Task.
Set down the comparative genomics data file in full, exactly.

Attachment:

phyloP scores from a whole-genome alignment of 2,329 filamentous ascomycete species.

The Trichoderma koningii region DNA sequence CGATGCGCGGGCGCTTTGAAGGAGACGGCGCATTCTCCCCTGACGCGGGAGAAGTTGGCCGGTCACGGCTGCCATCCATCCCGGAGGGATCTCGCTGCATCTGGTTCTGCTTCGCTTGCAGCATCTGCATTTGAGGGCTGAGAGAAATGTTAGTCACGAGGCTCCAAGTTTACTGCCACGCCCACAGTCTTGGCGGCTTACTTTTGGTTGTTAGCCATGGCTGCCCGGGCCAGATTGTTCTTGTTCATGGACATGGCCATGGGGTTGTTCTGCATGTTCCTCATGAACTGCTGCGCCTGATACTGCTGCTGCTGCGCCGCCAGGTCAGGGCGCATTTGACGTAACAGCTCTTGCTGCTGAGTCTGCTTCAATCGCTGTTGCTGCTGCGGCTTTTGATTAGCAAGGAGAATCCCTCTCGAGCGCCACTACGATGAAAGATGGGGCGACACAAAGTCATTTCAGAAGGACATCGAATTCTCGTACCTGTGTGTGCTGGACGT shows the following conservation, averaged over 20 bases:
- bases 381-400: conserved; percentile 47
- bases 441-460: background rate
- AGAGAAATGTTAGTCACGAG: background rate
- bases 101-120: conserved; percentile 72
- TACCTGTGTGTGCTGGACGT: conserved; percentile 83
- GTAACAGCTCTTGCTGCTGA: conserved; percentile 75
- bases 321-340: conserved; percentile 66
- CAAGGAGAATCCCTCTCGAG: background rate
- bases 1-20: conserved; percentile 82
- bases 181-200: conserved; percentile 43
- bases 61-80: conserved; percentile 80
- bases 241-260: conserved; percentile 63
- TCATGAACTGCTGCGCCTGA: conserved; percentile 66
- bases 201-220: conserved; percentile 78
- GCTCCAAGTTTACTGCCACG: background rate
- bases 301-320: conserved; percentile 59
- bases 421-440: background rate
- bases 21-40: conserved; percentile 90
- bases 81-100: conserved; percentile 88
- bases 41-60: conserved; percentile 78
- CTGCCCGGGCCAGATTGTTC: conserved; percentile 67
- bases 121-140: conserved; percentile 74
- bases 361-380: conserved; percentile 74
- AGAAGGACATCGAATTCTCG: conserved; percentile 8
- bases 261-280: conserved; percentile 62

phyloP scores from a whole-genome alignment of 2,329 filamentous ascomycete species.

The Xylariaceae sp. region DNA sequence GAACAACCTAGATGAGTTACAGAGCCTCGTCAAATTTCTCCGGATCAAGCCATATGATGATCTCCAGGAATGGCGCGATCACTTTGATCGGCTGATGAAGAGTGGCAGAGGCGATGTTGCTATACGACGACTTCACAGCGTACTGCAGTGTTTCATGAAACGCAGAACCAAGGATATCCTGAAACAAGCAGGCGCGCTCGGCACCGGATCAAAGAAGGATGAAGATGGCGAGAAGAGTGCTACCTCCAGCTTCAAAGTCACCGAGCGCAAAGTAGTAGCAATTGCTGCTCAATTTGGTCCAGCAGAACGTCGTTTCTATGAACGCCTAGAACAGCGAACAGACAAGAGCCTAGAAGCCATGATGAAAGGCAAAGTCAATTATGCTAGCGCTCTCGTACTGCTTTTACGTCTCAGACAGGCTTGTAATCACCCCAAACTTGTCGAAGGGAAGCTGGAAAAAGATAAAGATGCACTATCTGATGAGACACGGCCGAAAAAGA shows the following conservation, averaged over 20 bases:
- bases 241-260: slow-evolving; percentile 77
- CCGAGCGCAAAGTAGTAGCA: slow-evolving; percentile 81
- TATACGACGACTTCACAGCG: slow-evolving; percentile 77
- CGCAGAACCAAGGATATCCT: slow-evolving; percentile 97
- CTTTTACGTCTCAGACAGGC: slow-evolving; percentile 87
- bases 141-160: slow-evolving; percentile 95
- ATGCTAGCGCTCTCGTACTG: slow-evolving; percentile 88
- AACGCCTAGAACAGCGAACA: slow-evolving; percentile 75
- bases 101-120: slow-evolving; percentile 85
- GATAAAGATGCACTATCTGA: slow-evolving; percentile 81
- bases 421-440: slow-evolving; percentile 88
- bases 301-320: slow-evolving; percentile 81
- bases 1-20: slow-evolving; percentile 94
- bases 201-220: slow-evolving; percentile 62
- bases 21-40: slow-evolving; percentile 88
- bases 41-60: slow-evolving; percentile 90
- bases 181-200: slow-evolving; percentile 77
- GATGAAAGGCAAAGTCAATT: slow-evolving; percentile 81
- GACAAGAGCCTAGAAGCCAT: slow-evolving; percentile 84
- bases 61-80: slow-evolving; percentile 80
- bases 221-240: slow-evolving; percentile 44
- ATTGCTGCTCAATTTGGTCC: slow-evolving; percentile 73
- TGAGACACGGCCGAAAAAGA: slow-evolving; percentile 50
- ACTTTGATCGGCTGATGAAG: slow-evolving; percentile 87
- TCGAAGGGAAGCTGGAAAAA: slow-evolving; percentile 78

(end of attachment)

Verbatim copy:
phyloP scores from a whole-genome alignment of 2,329 filamentous ascomycete species.

The Trichoderma koningii region DNA sequence CGATGCGCGGGCGCTTTGAAGGAGACGGCGCATTCTCCCCTGACGCGGGAGAAGTTGGCCGGTCACGGCTGCCATCCATCCCGGAGGGATCTCGCTGCATCTGGTTCTGCTTCGCTTGCAGCATCTGCATTTGAGGGCTGAGAGAAATGTTAGTCACGAGGCTCCAAGTTTACTGCCACGCCCACAGTCTTGGCGGCTTACTTTTGGTTGTTAGCCATGGCTGCCCGGGCCAGATTGTTCTTGTTCATGGACATGGCCATGGGGTTGTTCTGCATGTTCCTCATGAACTGCTGCGCCTGATACTGCTGCTGCTGCGCCGCCAGGTCAGGGCGCATTTGACGTAACAGCTCTTGCTGCTGAGTCTGCTTCAATCGCTGTTGCTGCTGCGGCTTTTGATTAGCAAGGAGAATCCCTCTCGAGCGCCACTACGATGAAAGATGGGGCGACACAAAGTCATTTCAGAAGGACATCGAATTCTCGTACCTGTGTGTGCTGGACGT shows the following conservation, averaged over 20 bases:
- bases 381-400: conserved; percentile 47
- bases 441-460: background rate
- AGAGAAATGTTAGTCACGAG: background rate
- bases 101-120: conserved; percentile 72
- TACCTGTGTGTGCTGGACGT: conserved; percentile 83
- GTAACAGCTCTTGCTGCTGA: conserved; percentile 75
- bases 321-340: conserved; percentile 66
- CAAGGAGAATCCCTCTCGAG: background rate
- bases 1-20: conserved; percentile 82
- bases 181-200: conserved; percentile 43
- bases 61-80: conserved; percentile 80
- bases 241-260: conserved; percentile 63
- TCATGAACTGCTGCGCCTGA: conserved; percentile 66
- bases 201-220: conserved; percentile 78
- GCTCCAAGTTTACTGCCACG: background rate
- bases 301-320: conserved; percentile 59
- bases 421-440: background rate
- bases 21-40: conserved; percentile 90
- bases 81-100: conserved; percentile 88
- bases 41-60: conserved; percentile 78
- CTGCCCGGGCCAGATTGTTC: conserved; percentile 67
- bases 121-140: conserved; percentile 74
- bases 361-380: conserved; percentile 74
- AGAAGGACATCGAATTCTCG: conserved; percentile 8
- bases 261-280: conserved; percentile 62

phyloP scores from a whole-genome alignment of 2,329 filamentous ascomycete species.

The Xylariaceae sp. region DNA sequence GAACAACCTAGATGAGTTACAGAGCCTCGTCAAATTTCTCCGGATCAAGCCATATGATGATCTCCAGGAATGGCGCGATCACTTTGATCGGCTGATGAAGAGTGGCAGAGGCGATGTTGCTATACGACGACTTCACAGCGTACTGCAGTGTTTCATGAAACGCAGAACCAAGGATATCCTGAAACAAGCAGGCGCGCTCGGCACCGGATCAAAGAAGGATGAAGATGGCGAGAAGAGTGCTACCTCCAGCTTCAAAGTCACCGAGCGCAAAGTAGTAGCAATTGCTGCTCAATTTGGTCCAGCAGAACGTCGTTTCTATGAACGCCTAGAACAGCGAACAGACAAGAGCCTAGAAGCCATGATGAAAGGCAAAGTCAATTATGCTAGCGCTCTCGTACTGCTTTTACGTCTCAGACAGGCTTGTAATCACCCCAAACTTGTCGAAGGGAAGCTGGAAAAAGATAAAGATGCACTATCTGATGAGACACGGCCGAAAAAGA shows the following conservation, averaged over 20 bases:
- bases 241-260: slow-evolving; percentile 77
- CCGAGCGCAAAGTAGTAGCA: slow-evolving; percentile 81
- TATACGACGACTTCACAGCG: slow-evolving; percentile 77
- CGCAGAACCAAGGATATCCT: slow-evolving; percentile 97
- CTTTTACGTCTCAGACAGGC: slow-evolving; percentile 87
- bases 141-160: slow-evolving; percentile 95
- ATGCTAGCGCTCTCGTACTG: slow-evolving; percentile 88
- AACGCCTAGAACAGCGAACA: slow-evolving; percentile 75
- bases 101-120: slow-evolving; percentile 85
- GATAAAGATGCACTATCTGA: slow-evolving; percentile 81
- bases 421-440: slow-evolving; percentile 88
- bases 301-320: slow-evolving; percentile 81
- bases 1-20: slow-evolving; percentile 94
- bases 201-220: slow-evolving; percentile 62
- bases 21-40: slow-evolving; percentile 88
- bases 41-60: slow-evolving; percentile 90
- bases 181-200: slow-evolving; percentile 77
- GATGAAAGGCAAAGTCAATT: slow-evolving; percentile 81
- GACAAGAGCCTAGAAGCCAT: slow-evolving; percentile 84
- bases 61-80: slow-evolving; percentile 80
- bases 221-240: slow-evolving; percentile 44
- ATTGCTGCTCAATTTGGTCC: slow-evolving; percentile 73
- TGAGACACGGCCGAAAAAGA: slow-evolving; percentile 50
- ACTTTGATCGGCTGATGAAG: slow-evolving; percentile 87
- TCGAAGGGAAGCTGGAAAAA: slow-evolving; percentile 78